August 20, 2018
Europe

Are you working on Christmas Day? You’re not alone

Related Story: The Christmas break makes us fat for life

While many of us tuck into a festive feast then settle in to watch the Christmas movie re-runs, there is an army of workers for whom December 25 is just business as usual.

From charity workers to taxi drivers, these are the men and women — and a hardworking little plane — that will keep the country running.

The surf lifesaver

Mix prawns, pudding, a few wines and then a trip to the beach and you may soon be in need of Doron Milner's services.

Lifesaver Doron Milner sits in the surf lifesaving buggy at Bondi.

The Bondi surf lifesaver has taken the Christmas Day patrol shift for the past few years and said it's always a busy time.

Last year he estimated they saved about 20 people on the day.

"It's a lot of fun, there's a lot of people … but it's also serious at times because there are a lot of rescues when there's big surf," he said.

But it's not all warning signs and whistles.

Each year, they put up a tree in the sand, and this year, Santa will be doing the rounds to take photos with tourists and get into the festive spirit.

Mr Milner's family has even made a tradition of joining him on the day.

"They set up an umbrella, they love being on the beach," he said.

"It has sort of become a Jewish tradition for us to spend Christmas on the beach with me patrolling. It's fun times for all."

The charity worker

Far from slowing down, the Matthew Talbot Hostel in Sydney becomes a hive of activity in the holiday season as they provide food and shelter to the city's homeless.

Roger Williams has offered a helping hand for more than 10 years and knows the stress that comes with this time of year.

Charity worker Roger Williams stands in front of a shelf of full.

"It can be quite frantic. It's also a period of some delicacy and difficulty for some of the guys," he said.

"You'll appreciate they feel their loneliness and their absence from family pretty acutely, so it can be a difficult period."

Mr Williams said the hostel sees a surge in people for Christmas lunch, and not just from those in need.

"We always have a huge number of helpers with us for Christmas Day and lunch in particular," he said.

"Anyone who wants to help is certainly welcome to come here and work with us … but the thing goes on all year round and it's really all year round that we need help."

The flying doctors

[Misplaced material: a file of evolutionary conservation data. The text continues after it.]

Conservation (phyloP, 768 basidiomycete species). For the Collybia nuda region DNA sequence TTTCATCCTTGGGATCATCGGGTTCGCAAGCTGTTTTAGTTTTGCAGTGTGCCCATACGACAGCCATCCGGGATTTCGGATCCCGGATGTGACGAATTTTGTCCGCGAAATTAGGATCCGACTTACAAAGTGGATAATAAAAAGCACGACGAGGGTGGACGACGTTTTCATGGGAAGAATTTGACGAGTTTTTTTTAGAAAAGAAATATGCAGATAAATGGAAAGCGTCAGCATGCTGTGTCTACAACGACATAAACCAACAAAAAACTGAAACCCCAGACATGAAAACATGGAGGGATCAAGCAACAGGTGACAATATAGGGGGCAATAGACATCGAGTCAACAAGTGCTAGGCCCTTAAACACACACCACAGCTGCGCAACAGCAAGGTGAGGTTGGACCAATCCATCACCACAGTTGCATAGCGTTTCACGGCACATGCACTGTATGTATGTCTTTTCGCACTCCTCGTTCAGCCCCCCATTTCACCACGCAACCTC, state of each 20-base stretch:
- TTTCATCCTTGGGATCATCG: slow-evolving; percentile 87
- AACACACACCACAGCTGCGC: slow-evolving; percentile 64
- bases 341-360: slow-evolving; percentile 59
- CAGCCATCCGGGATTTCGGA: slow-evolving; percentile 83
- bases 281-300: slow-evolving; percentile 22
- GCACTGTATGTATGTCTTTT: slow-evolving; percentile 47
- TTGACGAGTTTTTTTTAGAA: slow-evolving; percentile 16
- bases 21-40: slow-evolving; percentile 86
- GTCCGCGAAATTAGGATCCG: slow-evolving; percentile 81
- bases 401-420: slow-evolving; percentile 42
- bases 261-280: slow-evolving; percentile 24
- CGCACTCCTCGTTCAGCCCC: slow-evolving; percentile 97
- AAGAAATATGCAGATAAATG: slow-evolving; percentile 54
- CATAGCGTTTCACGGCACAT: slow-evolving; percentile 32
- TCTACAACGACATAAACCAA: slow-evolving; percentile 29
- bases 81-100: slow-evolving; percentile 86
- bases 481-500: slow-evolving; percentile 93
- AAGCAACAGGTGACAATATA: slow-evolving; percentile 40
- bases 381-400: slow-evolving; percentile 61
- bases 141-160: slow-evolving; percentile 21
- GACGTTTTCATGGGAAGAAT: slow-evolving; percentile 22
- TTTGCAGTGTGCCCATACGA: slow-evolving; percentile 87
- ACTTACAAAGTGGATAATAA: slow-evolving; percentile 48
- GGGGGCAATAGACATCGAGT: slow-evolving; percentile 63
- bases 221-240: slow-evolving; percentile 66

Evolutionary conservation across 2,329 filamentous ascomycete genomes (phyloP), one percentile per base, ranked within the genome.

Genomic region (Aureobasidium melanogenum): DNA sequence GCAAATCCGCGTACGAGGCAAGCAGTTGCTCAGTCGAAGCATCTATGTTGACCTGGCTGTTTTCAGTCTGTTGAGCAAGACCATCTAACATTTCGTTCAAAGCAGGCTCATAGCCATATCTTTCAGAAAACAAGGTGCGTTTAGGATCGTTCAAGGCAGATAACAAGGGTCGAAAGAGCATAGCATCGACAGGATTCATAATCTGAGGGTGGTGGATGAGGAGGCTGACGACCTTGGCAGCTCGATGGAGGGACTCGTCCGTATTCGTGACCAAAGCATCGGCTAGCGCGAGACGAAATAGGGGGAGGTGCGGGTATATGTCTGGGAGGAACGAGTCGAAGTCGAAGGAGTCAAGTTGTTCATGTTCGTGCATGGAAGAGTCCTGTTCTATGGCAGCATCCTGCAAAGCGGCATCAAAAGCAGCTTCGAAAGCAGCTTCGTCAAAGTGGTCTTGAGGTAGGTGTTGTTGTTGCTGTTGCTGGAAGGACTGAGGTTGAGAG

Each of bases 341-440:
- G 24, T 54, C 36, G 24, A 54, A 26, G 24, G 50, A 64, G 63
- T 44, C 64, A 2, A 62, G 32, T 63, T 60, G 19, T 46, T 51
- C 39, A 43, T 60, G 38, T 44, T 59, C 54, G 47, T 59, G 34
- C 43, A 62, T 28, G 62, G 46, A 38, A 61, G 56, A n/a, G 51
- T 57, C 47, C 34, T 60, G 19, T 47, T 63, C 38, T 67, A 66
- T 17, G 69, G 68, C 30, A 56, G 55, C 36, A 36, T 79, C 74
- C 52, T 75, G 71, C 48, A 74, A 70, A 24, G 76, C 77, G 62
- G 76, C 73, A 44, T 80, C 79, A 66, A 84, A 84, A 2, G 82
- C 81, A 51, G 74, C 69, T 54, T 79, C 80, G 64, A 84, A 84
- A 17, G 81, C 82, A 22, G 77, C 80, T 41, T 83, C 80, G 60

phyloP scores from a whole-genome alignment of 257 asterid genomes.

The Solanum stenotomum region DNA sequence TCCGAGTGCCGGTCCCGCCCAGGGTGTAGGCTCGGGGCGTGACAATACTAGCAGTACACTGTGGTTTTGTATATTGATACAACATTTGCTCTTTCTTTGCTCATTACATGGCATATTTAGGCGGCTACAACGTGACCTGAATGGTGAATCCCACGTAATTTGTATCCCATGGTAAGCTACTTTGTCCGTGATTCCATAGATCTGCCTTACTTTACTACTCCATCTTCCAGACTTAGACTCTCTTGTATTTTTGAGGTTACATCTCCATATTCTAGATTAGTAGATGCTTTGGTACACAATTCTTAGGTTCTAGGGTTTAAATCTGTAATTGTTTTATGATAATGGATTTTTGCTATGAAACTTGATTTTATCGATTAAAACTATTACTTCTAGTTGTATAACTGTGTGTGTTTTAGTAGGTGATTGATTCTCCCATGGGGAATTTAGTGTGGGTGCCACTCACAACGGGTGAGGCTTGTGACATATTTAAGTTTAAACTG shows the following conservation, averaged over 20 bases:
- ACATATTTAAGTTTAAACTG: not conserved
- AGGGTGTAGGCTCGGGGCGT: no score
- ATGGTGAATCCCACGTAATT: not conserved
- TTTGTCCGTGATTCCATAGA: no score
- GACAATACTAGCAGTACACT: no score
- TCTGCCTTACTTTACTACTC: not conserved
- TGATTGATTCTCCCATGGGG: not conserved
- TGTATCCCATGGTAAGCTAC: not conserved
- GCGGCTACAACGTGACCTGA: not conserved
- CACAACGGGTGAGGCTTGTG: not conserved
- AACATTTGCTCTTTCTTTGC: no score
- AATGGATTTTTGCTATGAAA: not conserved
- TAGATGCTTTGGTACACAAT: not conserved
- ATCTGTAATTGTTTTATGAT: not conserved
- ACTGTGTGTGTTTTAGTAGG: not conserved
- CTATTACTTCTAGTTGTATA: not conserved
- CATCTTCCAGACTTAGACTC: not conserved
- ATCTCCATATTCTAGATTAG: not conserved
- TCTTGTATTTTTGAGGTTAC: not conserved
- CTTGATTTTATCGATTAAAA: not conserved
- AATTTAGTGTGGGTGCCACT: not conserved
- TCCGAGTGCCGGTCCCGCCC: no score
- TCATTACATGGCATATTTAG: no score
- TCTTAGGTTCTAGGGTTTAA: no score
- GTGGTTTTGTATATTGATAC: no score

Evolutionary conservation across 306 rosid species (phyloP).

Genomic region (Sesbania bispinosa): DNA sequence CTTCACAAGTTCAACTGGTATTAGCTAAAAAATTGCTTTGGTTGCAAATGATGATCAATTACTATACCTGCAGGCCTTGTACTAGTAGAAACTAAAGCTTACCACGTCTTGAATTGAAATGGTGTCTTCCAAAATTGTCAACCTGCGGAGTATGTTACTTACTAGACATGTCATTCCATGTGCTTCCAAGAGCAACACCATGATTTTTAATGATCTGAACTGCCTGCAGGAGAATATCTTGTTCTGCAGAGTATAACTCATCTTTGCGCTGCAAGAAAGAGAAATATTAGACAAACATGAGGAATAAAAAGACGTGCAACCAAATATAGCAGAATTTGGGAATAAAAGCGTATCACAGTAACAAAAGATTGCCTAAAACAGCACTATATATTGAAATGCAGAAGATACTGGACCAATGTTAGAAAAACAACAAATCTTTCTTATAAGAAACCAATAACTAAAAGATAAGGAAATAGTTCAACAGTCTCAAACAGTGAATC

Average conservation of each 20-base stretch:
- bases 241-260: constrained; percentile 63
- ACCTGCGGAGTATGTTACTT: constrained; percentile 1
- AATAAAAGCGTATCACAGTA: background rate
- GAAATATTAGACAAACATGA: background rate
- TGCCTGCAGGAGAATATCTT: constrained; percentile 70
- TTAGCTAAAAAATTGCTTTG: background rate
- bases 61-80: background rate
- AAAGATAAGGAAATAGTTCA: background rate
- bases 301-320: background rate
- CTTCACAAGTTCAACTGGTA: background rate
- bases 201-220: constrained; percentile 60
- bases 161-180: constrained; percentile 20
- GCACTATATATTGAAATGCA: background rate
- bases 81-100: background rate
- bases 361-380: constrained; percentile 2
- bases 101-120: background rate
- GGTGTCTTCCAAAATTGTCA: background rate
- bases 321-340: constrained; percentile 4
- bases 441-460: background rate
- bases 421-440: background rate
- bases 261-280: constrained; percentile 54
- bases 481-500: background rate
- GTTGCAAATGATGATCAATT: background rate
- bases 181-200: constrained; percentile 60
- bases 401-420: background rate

Santa might have a lot of ground to cover on Christmas Eve, but the Royal Flying Doctor Service (RFDS) gives him a good run for his money.

This Christmas, pilot Scott Taubman will be on call in Alice Springs, at a base that covers 1.25 million square kilometres of Australian Outback.

"We don't stop, we're 24/7 and people just don't stop being sick because it's holidays or Christmas," he said.

Pilot Scott Taubman stands in front of a plane.

The RFDS has 24 bases around Australia and does more than 100 missions every day.

And while Mr Taubman might be many miles away from his family in Young, NSW, he isn't too worried about missing the festivities.

"I'll be here by myself in Alice, which will be a bit of a shock to the system, but it won't be too bad," he said.

"Family is only a phone call away and I'm surrounded by good people at work, and that makes a big difference.

"And when we open the doors, people are happy to see us and are grateful, and that's a pretty good feeling when you see that."

The taxi driver

If you're dreading the drive to and from various family events this Christmas, spare a thought for Geoff Williamson.

The Sydney taxi driver spends 52 weeks a year on the road, but said business really ramped up in the silly season.

"It can be a bit chaotic with the volume of traffic that increases during the Christmas period," he said.

"But it's enjoyable because it has other benefits, and that is we get additional work."

Geoff Williamson sits in the driver's seat of his taxi.

When the office parties get into full swing it can bring on all sorts of behaviour — and emotions — and Mr Williamson said he often finds himself in the role of counsellor.

"They might be a little bit rowdy and things like that, but generally speaking you think to yourself, 'Well, they'll probably be in and out of the car within about half an hour and they'll be OK'," he said.

And at least this wide variety of customers over the Christmas period offers him some company.

"It is hard, because it is nice to spend the days at home with the family," he said.

"Fortunately I have a very understanding wife and she knows how much I do enjoy the job."

The RSPCA worker

Step aside, Santa, there's a new gift-giver in town.

When Sarah Scott walks into the Canberra RSPCA shelter this Christmas Day she will be loaded with all sorts of chew toys and treats for the animals who call it home.

Sarah Scott plays with a puppy at the RSPCA shelter in Canberra.

"We have carols blasting and things like that, so it's still a really fun day and we get to give presents to all the animals," Ms Scott said.

The shelter houses all sorts of critters and creatures, from dogs and cats to roosters, and Ms Scott said this time of year was one of the busiest.

"We get a bit of a reprieve over the colder months, but at the moment all the cats are breeding," she said.

And while many animals are banking on a Christmas miracle and a new family, Ms Scott said they tried to fit them with homes that would be for life, not just the day.

"We try to find out as much as possible about these guys as we can so we can match them up with that perfect family that they're going to be able to call their forever home," she said.

Original Article

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